This will be the same for receptions in Phase 2 also.

The area where people are sitting and eating must also follow the state’s Open-air Seating Guidance. There are many options for setting up your outdoor reception area, such as having tents or canopies but to sum it up: less walls = less restrictions.

Food & Drink:

You can serve food and drinks in a Phase 1 outdoor wedding, but there are various eating and drinking requirements.

Important to note that to note during all phases, masks are required if you are not eating or drinking. That being said, we advice that you are clear with your guests on what they should expect, that way everyone knows what you and your partner want for your wedding (after all, it is your day).

Your caterer or venue should be aware of all guidance for serving food, but have a conversation with your vendors so you’re on the same page.

As of March, buffets and self service food stations are allowed (with restrictions of course!). You must have some kind of sneeze guard barrier, have the serving utensils sanitized, and/or provide single use utensils, or have a staff member serving the food.


Back in the beginning of 2021, there were restrictions on live performers (solo singers, bands, etc), but now the general rule of thumb is performers are allowed as long as they are significantly distanced from the audience. The performers must wear masks, or be behind plexiglass or some other barrier.


It’s crazy to think that dancing was prohibited earlier this year, like Footloose became a reality. Now, dancing is allowed through all phases as long as guests wear masks on the dance floor, guests are not carrying food or drinks, and people try to distance or stick with the group limits (the same as the table groups).

There are also numbers for how many people can be on the dance floor. The general rule of thumb is 25% of your guest count, and as we know, your guest count is limited by a capacity percentage.

Example: Phase 2 Outdoor allows for 25% of the capacity. If your venue allows for 400 at full capacity, you can have a guest count of 100 (25% of 400) and 25 on the dance floor (25% of 100)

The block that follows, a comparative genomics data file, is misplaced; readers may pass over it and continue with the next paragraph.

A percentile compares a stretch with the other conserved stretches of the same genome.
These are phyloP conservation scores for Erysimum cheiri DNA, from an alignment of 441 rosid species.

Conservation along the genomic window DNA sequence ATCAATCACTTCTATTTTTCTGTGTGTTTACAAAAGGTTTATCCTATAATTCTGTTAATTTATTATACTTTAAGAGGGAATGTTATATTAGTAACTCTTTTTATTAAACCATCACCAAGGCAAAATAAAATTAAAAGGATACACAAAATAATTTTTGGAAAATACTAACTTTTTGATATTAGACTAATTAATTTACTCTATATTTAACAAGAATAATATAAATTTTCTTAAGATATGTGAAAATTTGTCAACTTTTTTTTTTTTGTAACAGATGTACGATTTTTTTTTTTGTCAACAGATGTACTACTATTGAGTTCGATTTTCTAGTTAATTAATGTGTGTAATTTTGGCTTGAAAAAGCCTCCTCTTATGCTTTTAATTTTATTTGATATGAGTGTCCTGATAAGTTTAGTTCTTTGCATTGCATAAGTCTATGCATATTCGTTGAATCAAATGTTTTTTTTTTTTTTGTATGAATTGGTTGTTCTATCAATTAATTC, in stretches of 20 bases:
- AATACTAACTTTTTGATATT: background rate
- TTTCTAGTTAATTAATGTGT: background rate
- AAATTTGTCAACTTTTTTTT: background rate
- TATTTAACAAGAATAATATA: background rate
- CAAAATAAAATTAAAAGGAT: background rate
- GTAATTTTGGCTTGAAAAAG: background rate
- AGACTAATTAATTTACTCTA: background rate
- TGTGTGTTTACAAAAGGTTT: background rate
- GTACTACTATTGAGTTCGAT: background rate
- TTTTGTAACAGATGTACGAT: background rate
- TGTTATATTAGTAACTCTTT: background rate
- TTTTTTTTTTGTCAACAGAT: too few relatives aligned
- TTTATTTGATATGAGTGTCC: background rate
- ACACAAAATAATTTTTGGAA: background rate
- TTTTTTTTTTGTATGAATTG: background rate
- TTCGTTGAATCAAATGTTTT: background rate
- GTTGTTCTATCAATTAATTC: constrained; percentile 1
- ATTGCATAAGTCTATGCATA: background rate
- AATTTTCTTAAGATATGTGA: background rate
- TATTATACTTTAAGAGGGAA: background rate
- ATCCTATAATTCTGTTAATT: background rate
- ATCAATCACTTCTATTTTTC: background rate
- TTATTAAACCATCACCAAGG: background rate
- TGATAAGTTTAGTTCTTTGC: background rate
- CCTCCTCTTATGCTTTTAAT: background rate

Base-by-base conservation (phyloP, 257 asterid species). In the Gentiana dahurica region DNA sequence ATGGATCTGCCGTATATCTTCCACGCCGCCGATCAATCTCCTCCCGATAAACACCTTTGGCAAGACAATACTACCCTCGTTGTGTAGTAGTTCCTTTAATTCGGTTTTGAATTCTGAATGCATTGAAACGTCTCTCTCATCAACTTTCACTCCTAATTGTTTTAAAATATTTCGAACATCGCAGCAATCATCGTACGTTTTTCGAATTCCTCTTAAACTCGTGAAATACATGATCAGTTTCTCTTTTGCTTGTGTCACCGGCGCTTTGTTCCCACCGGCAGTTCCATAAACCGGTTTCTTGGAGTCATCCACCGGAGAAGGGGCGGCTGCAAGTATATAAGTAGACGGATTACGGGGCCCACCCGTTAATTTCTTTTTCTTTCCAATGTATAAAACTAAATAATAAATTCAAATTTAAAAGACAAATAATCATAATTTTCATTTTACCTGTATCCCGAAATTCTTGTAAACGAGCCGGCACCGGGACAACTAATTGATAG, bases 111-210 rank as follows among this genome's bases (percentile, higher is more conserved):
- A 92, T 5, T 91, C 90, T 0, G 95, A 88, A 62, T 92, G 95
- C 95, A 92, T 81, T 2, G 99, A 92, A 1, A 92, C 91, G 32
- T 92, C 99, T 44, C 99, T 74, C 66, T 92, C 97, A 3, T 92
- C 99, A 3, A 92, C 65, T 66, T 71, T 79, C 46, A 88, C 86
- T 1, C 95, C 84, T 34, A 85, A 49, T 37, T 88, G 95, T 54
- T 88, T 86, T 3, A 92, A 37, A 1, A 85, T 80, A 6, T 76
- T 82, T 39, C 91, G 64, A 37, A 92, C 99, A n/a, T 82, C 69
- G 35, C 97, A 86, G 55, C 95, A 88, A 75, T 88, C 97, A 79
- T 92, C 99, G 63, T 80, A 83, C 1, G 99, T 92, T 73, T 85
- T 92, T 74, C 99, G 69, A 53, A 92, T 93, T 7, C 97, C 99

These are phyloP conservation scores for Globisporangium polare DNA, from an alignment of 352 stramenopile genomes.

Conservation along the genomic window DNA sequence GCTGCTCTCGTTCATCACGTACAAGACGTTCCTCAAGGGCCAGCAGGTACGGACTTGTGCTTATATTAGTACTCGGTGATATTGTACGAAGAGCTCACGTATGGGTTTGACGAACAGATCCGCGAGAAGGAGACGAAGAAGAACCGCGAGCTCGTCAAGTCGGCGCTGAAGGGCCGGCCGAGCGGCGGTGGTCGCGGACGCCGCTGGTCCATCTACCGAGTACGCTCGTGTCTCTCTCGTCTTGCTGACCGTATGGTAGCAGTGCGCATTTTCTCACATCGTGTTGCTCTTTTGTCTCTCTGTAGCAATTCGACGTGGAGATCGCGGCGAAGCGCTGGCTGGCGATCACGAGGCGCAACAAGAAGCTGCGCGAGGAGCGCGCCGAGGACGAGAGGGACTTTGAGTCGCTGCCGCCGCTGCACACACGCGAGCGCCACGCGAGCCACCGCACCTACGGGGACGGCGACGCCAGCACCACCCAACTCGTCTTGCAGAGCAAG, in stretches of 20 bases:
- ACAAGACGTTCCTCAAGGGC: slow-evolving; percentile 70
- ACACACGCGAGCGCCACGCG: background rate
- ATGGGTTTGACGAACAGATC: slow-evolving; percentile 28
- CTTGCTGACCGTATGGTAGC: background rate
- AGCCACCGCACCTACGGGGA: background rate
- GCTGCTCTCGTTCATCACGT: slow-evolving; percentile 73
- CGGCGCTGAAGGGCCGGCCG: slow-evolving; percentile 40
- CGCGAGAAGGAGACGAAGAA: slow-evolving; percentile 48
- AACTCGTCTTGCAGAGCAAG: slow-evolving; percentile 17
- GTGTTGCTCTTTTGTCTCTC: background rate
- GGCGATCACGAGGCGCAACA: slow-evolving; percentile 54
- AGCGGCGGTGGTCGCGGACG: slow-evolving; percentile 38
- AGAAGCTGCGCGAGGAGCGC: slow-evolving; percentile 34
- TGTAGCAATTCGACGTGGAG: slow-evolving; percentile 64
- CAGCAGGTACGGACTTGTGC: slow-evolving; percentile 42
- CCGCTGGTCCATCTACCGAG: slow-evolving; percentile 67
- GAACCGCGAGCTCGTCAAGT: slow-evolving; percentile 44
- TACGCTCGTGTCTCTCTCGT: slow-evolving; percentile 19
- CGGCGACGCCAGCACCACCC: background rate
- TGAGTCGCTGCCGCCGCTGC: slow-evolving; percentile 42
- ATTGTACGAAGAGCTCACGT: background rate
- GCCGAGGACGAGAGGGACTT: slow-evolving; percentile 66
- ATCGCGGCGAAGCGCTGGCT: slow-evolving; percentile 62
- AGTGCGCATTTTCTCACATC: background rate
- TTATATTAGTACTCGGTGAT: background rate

First Dances/Parent Dances

Since Phase 1 Indoor weddings don't allow for receptions, dancing isn't an option, but you can still do a first dance or a parent dance! For these traditional dances, the dancers do not need to wear a mask as long as they are the only ones on the dance floor. You'll get the best photos of these moments!


Guest Count:

The guest count for indoor weddings increases significantly in Phase 2. It allows for 200 people or 25% of the venue capacity for indoor weddings not including vendors. Remember to pay attention to the venues max capacity! Outdoor weddings allow for 200 max.

The group limits also increase to a maximum of 15 people, but still from a max of 2 households.


Hurray, you can have an indoor reception! You will need to follow your venue’s guidelines and have your guests wear face coverings and social distance.


Seating is the same as Phase 1 outdoor weddings. Table sizes are limited to 6 people from a maximum of 2 households and all tables must be spaced 6 feet from any other table.

If your wedding is indoors, it's good to consider what the air flow will be like. The state recommends to open any windows and utilize fans if possible.

Food and Drink:

Food service must follow eating and drinking requirements for Phase 2. They are more or less the same as Phase 1.

Music and Dancing

Phase 2 guidelines for music and dancing are the Phase 1. Wear a mask and distance as usual.


Governor Inslee released guidance for weddings in Phase 3 on March, 23, and we are happy to say that the guest count allows for practically "a normal" wedding size. If you are somebody who likes a party with all their friends and family, Phase 3 allows for that.

Guest Count:

Your grandparents, your extended family, your mom's friends, your friends kids.... Phase 3 allows for significantly more humans to witness your special day. You can have 50% of an indoor venue's capacity, with a maximum of 400. Outdoors, the max is 400.


You will need to follow your venue’s guidelines and have your guests wear face coverings and social distance.


The group limits increased to a maximum of 15 people and no longer have a household restriction, so as long as your guests feel comfortable, making seating arrangements will be less of a hassle.

Food and Drink:

Food service must follow eating and drinking requirements. The only difference is that alcohol service can last until midnight.


We are staying on top of these changes and as always, it’s our job to make planning your wedding less stressful. If the COVID guidelines are impacting your wedding and you’re having trouble navigating them, reach out to us!

We executed 30+ weddings under these guidelines in 2020; we have experience figuring out the best solution and we will walk you through all of your options. You can reach us at: info@yourperfectbridesmaid.com.

For now, keep the faith. The vaccine is rolling out (though far too slow) and we are still very hopeful for a wonderful 2021 wedding season.

Be well!!

Your Perfect Bridesmaid